Stone wall production rates

Discussion in 'Hardscaping' started by JimmyStew, Jul 13, 2009.

  1. JimmyStew

    JimmyStew LawnSite Senior Member
    Messages: 367

    Just curious as to what you generally use for production rates when figuring a dry stack stone wall. I'm working on my third wall project this summer (seems like everything happens in clumps) and I'm starting to wonder if I'm taking too long. All of the walls have been using Pennsylvania, Maine and/or New England Fieldstone. For those of you unfamiliar with these, they are generally flat stone with some odd or crusty shaped ones included. Fairly easy to work with. The wall I'm working on right now is about 16" tall, 24" wide and double faced. It seems like I'm poking along at a good clip, not stopping to fiddle with small fittings too long, but it still seems like I'm not making the progress I should.
  2. JimmyStew

    JimmyStew LawnSite Senior Member
    Messages: 367

    Nobody wants to share???
  3. mdlwn1

    mdlwn1 LawnSite Silver Member
    Messages: 2,443

    I used to charge around $1200 per pallette. All depends on difficulty level and how nice you want it to look. We once did a 7 tier 30 foot drop in elevation for quite a bit more than that. Kinda depends on what the customer is looking for. Ive never tried this, but have you ever thought of running a bead of morter on each course and not be too concerned with how perfect the fit was underneith?...Always wanted to try that.
  4. JimmyStew

    JimmyStew LawnSite Senior Member
    Messages: 367

    Not really interested in cost or pricing, just how long it takes to lay the stone.
  5. Bru75

    Bru75 LawnSite Senior Member
    Messages: 582

    Lay stone at your own pace, everybody is different.
    If it seems to be taking a long time, it is probably because you are putting in the time needed to do it right.
  6. 4Russl5

    4Russl5 LawnSite Member
    Messages: 160

    Are you putting in foundation stones, through stones, caps, and maybe even coping? Every site is so different for us with staging and materials. If you are working with someone experianced youu can accomplish more square footage per day.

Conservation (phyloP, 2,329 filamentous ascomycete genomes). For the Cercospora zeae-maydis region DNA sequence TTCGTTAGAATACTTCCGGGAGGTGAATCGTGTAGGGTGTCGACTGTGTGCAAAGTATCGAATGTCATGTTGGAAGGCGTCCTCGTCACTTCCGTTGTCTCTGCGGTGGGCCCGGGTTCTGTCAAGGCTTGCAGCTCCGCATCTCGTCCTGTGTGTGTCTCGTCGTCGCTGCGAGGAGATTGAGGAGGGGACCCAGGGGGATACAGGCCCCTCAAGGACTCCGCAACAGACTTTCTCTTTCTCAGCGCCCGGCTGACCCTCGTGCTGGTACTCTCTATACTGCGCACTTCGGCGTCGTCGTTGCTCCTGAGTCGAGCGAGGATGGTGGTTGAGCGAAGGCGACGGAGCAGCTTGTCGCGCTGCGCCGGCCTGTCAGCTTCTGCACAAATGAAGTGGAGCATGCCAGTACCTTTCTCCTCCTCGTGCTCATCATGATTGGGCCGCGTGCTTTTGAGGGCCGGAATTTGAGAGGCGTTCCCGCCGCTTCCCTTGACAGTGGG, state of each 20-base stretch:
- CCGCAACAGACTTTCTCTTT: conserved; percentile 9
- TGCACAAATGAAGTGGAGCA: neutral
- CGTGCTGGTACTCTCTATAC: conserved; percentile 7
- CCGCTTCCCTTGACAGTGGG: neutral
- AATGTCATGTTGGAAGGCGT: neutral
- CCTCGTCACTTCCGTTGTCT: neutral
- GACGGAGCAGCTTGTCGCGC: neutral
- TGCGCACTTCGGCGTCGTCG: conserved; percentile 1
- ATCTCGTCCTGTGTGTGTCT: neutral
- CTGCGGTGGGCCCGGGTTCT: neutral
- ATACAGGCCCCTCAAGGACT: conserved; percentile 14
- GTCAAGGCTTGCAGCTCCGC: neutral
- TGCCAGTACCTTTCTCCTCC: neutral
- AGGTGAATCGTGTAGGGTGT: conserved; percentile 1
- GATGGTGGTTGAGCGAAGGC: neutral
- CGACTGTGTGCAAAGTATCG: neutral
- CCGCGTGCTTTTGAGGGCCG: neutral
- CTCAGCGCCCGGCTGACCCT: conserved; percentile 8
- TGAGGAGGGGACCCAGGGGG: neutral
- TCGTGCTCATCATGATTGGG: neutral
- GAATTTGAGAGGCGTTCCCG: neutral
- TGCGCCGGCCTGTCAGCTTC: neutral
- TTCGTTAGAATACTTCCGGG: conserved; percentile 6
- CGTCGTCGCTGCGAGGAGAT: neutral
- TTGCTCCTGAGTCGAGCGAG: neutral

With all that said I am happy when I can build 10 -12 square feet per day of retaining wall. We don't often sell fences here in the NWest. My assistant & I are both dry stone masons trained through the Dry Stone Conservancy in Kentucky.
  7. 2low4NH

    2low4NH LawnSite Bronze Member
    from NH
    Messages: 1,890

    we try and do atleast 35 sq a day per mason when doing walls regardless of type of stone. doing field stone walls we can do about 100 sq a day with 2 masons
  8. tthomass

    tthomass LawnSite Gold Member
    from N. VA
    Messages: 3,498

    Dry stack wall, single side........(2) pallets in one day, (2) guys.

    Mortared veneer 50 SF+ pending stone.

    Flat work, 100 SF.
  9. Stillwater

    Stillwater LawnSite Platinum Member
    Messages: 4,889

    Jimmy every wall is different, 2 walls at different locations using the same stone same style of layment can take different times, I have spent allot of time on one wall but only to blow through the second, I do not use production rates due to to many variables from job to job and I have found them to be inconsistent and unreliable
    Last edited: Jul 20, 2009
  10. 4Russl5

    4Russl5 LawnSite Member
    Messages: 160

    This is a great discussion in that there is such a huge range of production rates based on variables not defined in the original question.

    Are you building in a 'random rubble' style, or 'coursed'?

    How thick is your material?

    Palletized or are you quarrying your own material?

    Foundation, throughs, caps and coping stones?

    We do quite a bit of tool work, work with thiner- material which means more courses, and rarely do we get to pull up to a site in front of the house with a perfect staging area to work and sort stone. We always bring in two pallets at a time and sort our material before we start.

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